Coronavirus gives Vice President Pence his presidential moment

Sebastian Smith
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Vice President Mike Pence is coming out from President Donald Trump's shadow during the coronavirus crisis

As the coronavirus crisis sweeps the US government, the nation has come to rely on a voice of calm from the White House -- only it's not Donald Trump's.

Caricatured as a meek and loyal yes man, Vice President Mike Pence is surprising even some of his critics with an authoritative performance in the role of coronavirus tsar.

With near daily appearances in the White House press briefing room, the mild-mannered former governor of Indiana has become the face and voice of an administration sometimes struggling to issue a coherent message.

Ever the showman, Trump floats in and out of the crisis via Twitter, dramatic national addresses and impromptu press conferences.

But it's his vice president -- a man previously used to being ignored by the media -- who does the public relations hard graft.

On Sunday, Trump joined Pence at the White House podium to deliver a brief monologue in which he urged Americans to "relax."

Then Trump got out of the way.

"Our Vice President, who's doing an incredible job, is going to take over," he said.

It was time for Pence to step out of the shadows again.

- Cleaning up -

Heading the coronavirus task force has to be one of the hardest jobs in US politics today.

Pence not only has to coordinate the response to the pandemic. He has to clean up after his erratic boss -- and please him at the same time.

For weeks, Trump dismissed coronavirus as something that didn't have to be taken seriously. He also repeatedly accused his Democratic opponents and the media of hyping the crisis in a bid to weaken his reelection chances.

"His aides are literally scrambling around to try to make something more sane that's absolutely insane, which happens to be the president," Anthony Scaramucci, who briefly served as Trump's communications director, said in a scathing assessment on Sunday.

And Pence is the one scrambling the most.

He regularly has to massage or clarify the president's statements, all while framing his own comments as support.

But sometimes, the divergence in approaches by the two men cannot be masked over.

While Pence seeks to reassure, Trump, facing an increasingly difficult November reelection, sees conflict everywhere.

So when Pence praised the Democratic governor of Washington state, Jay Inslee, for his response to one of the worst local coronavirus outbreaks in the country, Trump brutally smacked him down.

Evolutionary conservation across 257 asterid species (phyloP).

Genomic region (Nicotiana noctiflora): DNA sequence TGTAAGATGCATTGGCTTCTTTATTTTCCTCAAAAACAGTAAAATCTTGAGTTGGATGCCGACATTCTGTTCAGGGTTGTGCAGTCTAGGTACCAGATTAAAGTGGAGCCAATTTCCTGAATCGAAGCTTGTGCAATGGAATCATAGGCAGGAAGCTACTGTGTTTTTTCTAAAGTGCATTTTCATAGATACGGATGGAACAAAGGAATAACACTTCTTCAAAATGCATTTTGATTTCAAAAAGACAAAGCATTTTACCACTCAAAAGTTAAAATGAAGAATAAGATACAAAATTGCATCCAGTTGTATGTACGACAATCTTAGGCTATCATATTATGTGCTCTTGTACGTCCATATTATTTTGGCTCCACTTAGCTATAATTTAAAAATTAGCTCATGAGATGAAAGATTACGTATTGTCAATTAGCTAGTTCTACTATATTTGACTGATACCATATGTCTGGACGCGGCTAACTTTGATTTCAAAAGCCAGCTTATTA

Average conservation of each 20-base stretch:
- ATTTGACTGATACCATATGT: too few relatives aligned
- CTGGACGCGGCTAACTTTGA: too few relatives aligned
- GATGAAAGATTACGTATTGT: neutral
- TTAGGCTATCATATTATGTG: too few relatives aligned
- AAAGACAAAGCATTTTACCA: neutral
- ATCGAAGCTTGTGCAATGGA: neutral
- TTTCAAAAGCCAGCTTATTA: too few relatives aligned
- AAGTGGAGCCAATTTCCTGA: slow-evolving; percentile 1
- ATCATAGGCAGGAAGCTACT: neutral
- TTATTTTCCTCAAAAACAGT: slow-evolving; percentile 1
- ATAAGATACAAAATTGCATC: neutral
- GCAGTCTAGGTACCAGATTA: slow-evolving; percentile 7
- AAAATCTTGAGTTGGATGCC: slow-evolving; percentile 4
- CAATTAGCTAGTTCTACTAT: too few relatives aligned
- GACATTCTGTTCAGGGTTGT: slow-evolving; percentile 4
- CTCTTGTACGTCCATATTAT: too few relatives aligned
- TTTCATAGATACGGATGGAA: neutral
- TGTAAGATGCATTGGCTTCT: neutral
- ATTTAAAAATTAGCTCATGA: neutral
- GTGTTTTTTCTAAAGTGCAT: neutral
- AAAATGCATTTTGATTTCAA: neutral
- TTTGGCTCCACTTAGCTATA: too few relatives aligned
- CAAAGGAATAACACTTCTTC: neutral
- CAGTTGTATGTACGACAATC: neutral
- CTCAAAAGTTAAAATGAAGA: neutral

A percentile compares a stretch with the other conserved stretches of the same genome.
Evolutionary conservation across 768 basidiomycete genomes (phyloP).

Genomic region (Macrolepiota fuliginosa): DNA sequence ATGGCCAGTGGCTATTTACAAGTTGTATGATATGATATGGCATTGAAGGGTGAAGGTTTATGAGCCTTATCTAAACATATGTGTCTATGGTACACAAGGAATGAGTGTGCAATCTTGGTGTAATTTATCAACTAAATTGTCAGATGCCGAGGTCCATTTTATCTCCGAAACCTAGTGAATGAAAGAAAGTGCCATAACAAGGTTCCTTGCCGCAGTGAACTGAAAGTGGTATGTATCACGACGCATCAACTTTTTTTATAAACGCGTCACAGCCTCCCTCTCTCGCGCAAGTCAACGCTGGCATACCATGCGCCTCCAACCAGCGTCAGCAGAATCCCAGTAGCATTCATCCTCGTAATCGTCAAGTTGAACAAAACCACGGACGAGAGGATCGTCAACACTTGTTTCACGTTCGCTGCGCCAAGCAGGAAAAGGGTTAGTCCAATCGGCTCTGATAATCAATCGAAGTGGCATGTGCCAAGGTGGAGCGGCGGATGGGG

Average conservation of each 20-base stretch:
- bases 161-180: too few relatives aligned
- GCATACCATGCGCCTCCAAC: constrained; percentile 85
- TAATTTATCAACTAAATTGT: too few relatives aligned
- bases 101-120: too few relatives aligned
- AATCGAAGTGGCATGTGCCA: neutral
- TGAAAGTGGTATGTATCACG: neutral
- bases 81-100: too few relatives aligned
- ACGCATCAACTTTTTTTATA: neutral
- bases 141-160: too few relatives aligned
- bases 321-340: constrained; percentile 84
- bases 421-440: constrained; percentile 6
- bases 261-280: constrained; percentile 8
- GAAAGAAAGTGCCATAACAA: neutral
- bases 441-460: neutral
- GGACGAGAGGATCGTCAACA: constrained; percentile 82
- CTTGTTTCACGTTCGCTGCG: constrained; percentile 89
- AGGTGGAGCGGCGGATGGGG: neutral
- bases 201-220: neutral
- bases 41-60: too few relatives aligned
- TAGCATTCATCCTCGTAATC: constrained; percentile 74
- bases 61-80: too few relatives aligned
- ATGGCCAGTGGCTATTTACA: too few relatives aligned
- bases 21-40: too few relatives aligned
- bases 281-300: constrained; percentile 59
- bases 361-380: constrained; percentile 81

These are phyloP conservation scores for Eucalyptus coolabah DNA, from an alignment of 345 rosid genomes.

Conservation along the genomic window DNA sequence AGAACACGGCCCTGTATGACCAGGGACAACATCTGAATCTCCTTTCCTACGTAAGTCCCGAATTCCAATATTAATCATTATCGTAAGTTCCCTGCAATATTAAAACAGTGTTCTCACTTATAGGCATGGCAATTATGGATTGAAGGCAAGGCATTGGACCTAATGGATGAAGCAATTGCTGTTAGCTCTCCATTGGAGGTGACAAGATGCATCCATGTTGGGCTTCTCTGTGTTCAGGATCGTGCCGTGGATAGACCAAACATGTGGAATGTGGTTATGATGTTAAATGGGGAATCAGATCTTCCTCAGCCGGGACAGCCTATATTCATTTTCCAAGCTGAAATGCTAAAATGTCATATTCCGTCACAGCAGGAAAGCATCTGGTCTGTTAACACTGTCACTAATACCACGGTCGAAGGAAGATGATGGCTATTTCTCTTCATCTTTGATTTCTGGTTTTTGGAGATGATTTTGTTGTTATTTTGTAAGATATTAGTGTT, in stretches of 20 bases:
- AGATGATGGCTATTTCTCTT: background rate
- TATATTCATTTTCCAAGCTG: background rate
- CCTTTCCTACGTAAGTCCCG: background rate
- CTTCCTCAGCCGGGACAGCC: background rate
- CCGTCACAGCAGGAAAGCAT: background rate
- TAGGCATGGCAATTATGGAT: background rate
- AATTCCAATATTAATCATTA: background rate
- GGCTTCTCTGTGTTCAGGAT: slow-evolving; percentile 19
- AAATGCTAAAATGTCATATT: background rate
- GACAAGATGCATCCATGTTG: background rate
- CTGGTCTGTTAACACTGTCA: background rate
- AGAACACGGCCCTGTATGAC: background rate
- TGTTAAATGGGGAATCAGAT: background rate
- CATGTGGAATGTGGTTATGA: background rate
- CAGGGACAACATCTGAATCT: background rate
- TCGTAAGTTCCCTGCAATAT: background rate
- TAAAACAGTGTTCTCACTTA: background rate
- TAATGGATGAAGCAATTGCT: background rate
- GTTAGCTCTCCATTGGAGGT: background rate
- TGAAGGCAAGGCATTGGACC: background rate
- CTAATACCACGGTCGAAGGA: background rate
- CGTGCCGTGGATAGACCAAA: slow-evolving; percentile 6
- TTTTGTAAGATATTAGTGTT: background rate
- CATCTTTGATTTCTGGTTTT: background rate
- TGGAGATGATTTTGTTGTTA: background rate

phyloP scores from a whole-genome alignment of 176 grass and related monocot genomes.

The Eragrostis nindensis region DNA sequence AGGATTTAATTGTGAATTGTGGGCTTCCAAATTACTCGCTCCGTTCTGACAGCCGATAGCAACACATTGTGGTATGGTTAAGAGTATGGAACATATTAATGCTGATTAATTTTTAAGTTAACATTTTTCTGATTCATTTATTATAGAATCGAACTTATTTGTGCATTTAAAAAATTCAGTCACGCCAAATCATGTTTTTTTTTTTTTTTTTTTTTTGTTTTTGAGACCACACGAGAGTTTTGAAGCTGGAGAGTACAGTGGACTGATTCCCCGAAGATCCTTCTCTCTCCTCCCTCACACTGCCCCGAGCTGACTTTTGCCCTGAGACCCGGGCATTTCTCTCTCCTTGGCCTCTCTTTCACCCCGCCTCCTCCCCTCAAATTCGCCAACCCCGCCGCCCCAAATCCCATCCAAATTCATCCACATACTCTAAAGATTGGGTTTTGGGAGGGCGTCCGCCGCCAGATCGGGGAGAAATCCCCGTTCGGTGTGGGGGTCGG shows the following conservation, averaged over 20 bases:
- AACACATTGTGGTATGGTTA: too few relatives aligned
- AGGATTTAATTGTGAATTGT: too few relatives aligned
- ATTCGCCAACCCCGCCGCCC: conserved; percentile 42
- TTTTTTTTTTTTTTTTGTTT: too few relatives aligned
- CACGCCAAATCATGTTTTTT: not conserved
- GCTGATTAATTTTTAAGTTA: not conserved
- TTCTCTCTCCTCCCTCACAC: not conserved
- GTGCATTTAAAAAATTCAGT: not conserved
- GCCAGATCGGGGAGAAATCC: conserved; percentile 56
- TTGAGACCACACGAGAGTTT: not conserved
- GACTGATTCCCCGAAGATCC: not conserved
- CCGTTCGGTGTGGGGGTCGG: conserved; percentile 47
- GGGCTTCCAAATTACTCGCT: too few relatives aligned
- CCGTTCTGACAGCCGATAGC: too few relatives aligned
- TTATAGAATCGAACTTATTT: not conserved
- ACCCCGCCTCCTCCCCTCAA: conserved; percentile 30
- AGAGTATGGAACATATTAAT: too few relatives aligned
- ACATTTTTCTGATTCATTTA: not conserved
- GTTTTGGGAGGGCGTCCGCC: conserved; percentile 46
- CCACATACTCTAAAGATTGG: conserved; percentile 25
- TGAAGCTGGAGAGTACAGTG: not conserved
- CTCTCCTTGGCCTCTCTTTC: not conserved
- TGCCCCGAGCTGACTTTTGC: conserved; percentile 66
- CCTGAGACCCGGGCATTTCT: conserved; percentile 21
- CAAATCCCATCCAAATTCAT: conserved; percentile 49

"I told Mike not to be complimentary," Trump said. "That governor is a snake."

Pence doesn't bite back.

Still, when asked on NBC about the president's Twitter attacks against Democrats during the coronavirus crisis, Pence did issue what was interpreted as a rare rebuke, citing the "irresponsible rhetoric."

- Controversial past -

Trump's management style since taking office in 2017 has been much like his TV persona in "The Apprentice" show: an all-powerful alpha male barely needing advisors because he already knows the answers.

And for liberal late night TV comedians, Pence's embrace of the boss has been the gift that keeps giving.

"I hope the virus isn't spread by kissing ass," mocked Jimmy Kimmel.

Other critics point to Pence's controversial past as governor, when he was accused of mishandling his state's response to HIV, downplaying the dangers of smoking, and generally putting conservative ideology ahead of science.

On COVID-19, though, the 60-year-old vice president has won over doubters by giving relatively straight answers and allowing health experts like Dr Anthony Fauci to take the lead.

Pence "acted less like the 'coronavirus czar' and more like a good old-fashioned White House press secretary," Politico media columnist Jack Shafer wrote in a review of one briefing.

"He was calm. He was direct. He was polite in face of shouted, competing questions."

Democratic congressman Eric Swalwell, a fiercely vocal Trump critic, gave his own thumbs up after talks with Pence.

"I thought he had a pretty good handle on how our government works," Swalwell told Trump's favorite network, Fox News. "He's been working with experts and he assured us every decision he makes would be based on science.

"I am frankly most concerned about the president."